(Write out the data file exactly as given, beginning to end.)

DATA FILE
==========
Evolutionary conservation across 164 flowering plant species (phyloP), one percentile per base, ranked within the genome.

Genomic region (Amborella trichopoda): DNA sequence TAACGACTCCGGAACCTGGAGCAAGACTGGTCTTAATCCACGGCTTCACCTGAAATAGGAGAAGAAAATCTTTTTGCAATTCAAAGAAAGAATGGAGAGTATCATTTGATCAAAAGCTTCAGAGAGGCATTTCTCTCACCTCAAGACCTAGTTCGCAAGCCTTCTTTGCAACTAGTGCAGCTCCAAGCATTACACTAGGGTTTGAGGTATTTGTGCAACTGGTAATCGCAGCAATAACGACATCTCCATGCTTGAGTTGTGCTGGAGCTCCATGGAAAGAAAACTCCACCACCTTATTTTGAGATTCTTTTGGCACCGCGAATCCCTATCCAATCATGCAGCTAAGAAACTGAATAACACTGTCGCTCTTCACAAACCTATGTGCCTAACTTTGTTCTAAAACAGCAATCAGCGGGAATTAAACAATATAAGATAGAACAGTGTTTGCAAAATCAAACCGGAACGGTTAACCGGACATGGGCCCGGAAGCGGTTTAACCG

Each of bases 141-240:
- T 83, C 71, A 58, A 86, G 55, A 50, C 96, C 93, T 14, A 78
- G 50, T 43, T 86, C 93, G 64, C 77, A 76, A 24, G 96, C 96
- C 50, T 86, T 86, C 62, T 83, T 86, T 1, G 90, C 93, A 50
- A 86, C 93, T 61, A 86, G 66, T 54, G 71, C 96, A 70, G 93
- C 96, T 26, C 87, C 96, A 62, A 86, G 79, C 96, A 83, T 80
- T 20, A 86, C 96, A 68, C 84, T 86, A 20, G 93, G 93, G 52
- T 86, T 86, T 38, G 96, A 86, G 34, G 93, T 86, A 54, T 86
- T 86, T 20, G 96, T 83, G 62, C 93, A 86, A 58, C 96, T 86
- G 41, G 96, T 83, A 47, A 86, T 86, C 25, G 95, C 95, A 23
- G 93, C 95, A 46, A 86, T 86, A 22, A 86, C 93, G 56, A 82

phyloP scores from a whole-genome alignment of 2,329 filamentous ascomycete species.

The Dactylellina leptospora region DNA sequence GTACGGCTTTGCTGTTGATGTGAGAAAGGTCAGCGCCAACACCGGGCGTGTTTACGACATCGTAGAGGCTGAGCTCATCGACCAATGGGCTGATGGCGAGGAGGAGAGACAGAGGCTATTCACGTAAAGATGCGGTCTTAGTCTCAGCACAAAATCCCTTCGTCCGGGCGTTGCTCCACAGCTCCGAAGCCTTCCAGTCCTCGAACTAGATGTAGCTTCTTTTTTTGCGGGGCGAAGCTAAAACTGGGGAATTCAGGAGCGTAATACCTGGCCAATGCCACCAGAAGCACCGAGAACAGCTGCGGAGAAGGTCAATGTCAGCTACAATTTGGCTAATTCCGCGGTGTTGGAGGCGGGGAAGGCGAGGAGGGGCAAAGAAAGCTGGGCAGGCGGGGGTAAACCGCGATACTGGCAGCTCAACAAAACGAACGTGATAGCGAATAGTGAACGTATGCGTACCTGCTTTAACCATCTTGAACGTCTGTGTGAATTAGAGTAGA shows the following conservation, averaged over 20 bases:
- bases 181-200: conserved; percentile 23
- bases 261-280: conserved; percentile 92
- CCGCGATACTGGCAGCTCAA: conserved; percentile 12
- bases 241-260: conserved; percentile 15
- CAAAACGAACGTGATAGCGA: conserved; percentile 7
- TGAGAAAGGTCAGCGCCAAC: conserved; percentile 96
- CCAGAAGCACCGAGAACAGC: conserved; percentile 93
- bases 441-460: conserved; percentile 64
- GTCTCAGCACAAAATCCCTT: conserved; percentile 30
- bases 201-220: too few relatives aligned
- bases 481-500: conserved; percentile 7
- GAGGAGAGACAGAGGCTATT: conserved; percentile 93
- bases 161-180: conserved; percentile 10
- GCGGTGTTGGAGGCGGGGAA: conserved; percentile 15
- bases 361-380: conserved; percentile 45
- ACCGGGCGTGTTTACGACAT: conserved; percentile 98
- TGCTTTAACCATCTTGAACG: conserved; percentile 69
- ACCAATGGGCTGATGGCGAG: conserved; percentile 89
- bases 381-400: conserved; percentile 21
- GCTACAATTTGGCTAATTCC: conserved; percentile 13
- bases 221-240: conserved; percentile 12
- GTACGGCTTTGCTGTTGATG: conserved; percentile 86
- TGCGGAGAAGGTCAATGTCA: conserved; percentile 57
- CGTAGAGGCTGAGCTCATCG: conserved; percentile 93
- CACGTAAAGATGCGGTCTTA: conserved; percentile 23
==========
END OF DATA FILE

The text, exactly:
Evolutionary conservation across 164 flowering plant species (phyloP), one percentile per base, ranked within the genome.

Genomic region (Amborella trichopoda): DNA sequence TAACGACTCCGGAACCTGGAGCAAGACTGGTCTTAATCCACGGCTTCACCTGAAATAGGAGAAGAAAATCTTTTTGCAATTCAAAGAAAGAATGGAGAGTATCATTTGATCAAAAGCTTCAGAGAGGCATTTCTCTCACCTCAAGACCTAGTTCGCAAGCCTTCTTTGCAACTAGTGCAGCTCCAAGCATTACACTAGGGTTTGAGGTATTTGTGCAACTGGTAATCGCAGCAATAACGACATCTCCATGCTTGAGTTGTGCTGGAGCTCCATGGAAAGAAAACTCCACCACCTTATTTTGAGATTCTTTTGGCACCGCGAATCCCTATCCAATCATGCAGCTAAGAAACTGAATAACACTGTCGCTCTTCACAAACCTATGTGCCTAACTTTGTTCTAAAACAGCAATCAGCGGGAATTAAACAATATAAGATAGAACAGTGTTTGCAAAATCAAACCGGAACGGTTAACCGGACATGGGCCCGGAAGCGGTTTAACCG

Each of bases 141-240:
- T 83, C 71, A 58, A 86, G 55, A 50, C 96, C 93, T 14, A 78
- G 50, T 43, T 86, C 93, G 64, C 77, A 76, A 24, G 96, C 96
- C 50, T 86, T 86, C 62, T 83, T 86, T 1, G 90, C 93, A 50
- A 86, C 93, T 61, A 86, G 66, T 54, G 71, C 96, A 70, G 93
- C 96, T 26, C 87, C 96, A 62, A 86, G 79, C 96, A 83, T 80
- T 20, A 86, C 96, A 68, C 84, T 86, A 20, G 93, G 93, G 52
- T 86, T 86, T 38, G 96, A 86, G 34, G 93, T 86, A 54, T 86
- T 86, T 20, G 96, T 83, G 62, C 93, A 86, A 58, C 96, T 86
- G 41, G 96, T 83, A 47, A 86, T 86, C 25, G 95, C 95, A 23
- G 93, C 95, A 46, A 86, T 86, A 22, A 86, C 93, G 56, A 82

phyloP scores from a whole-genome alignment of 2,329 filamentous ascomycete species.

The Dactylellina leptospora region DNA sequence GTACGGCTTTGCTGTTGATGTGAGAAAGGTCAGCGCCAACACCGGGCGTGTTTACGACATCGTAGAGGCTGAGCTCATCGACCAATGGGCTGATGGCGAGGAGGAGAGACAGAGGCTATTCACGTAAAGATGCGGTCTTAGTCTCAGCACAAAATCCCTTCGTCCGGGCGTTGCTCCACAGCTCCGAAGCCTTCCAGTCCTCGAACTAGATGTAGCTTCTTTTTTTGCGGGGCGAAGCTAAAACTGGGGAATTCAGGAGCGTAATACCTGGCCAATGCCACCAGAAGCACCGAGAACAGCTGCGGAGAAGGTCAATGTCAGCTACAATTTGGCTAATTCCGCGGTGTTGGAGGCGGGGAAGGCGAGGAGGGGCAAAGAAAGCTGGGCAGGCGGGGGTAAACCGCGATACTGGCAGCTCAACAAAACGAACGTGATAGCGAATAGTGAACGTATGCGTACCTGCTTTAACCATCTTGAACGTCTGTGTGAATTAGAGTAGA shows the following conservation, averaged over 20 bases:
- bases 181-200: conserved; percentile 23
- bases 261-280: conserved; percentile 92
- CCGCGATACTGGCAGCTCAA: conserved; percentile 12
- bases 241-260: conserved; percentile 15
- CAAAACGAACGTGATAGCGA: conserved; percentile 7
- TGAGAAAGGTCAGCGCCAAC: conserved; percentile 96
- CCAGAAGCACCGAGAACAGC: conserved; percentile 93
- bases 441-460: conserved; percentile 64
- GTCTCAGCACAAAATCCCTT: conserved; percentile 30
- bases 201-220: too few relatives aligned
- bases 481-500: conserved; percentile 7
- GAGGAGAGACAGAGGCTATT: conserved; percentile 93
- bases 161-180: conserved; percentile 10
- GCGGTGTTGGAGGCGGGGAA: conserved; percentile 15
- bases 361-380: conserved; percentile 45
- ACCGGGCGTGTTTACGACAT: conserved; percentile 98
- TGCTTTAACCATCTTGAACG: conserved; percentile 69
- ACCAATGGGCTGATGGCGAG: conserved; percentile 89
- bases 381-400: conserved; percentile 21
- GCTACAATTTGGCTAATTCC: conserved; percentile 13
- bases 221-240: conserved; percentile 12
- GTACGGCTTTGCTGTTGATG: conserved; percentile 86
- TGCGGAGAAGGTCAATGTCA: conserved; percentile 57
- CGTAGAGGCTGAGCTCATCG: conserved; percentile 93
- CACGTAAAGATGCGGTCTTA: conserved; percentile 23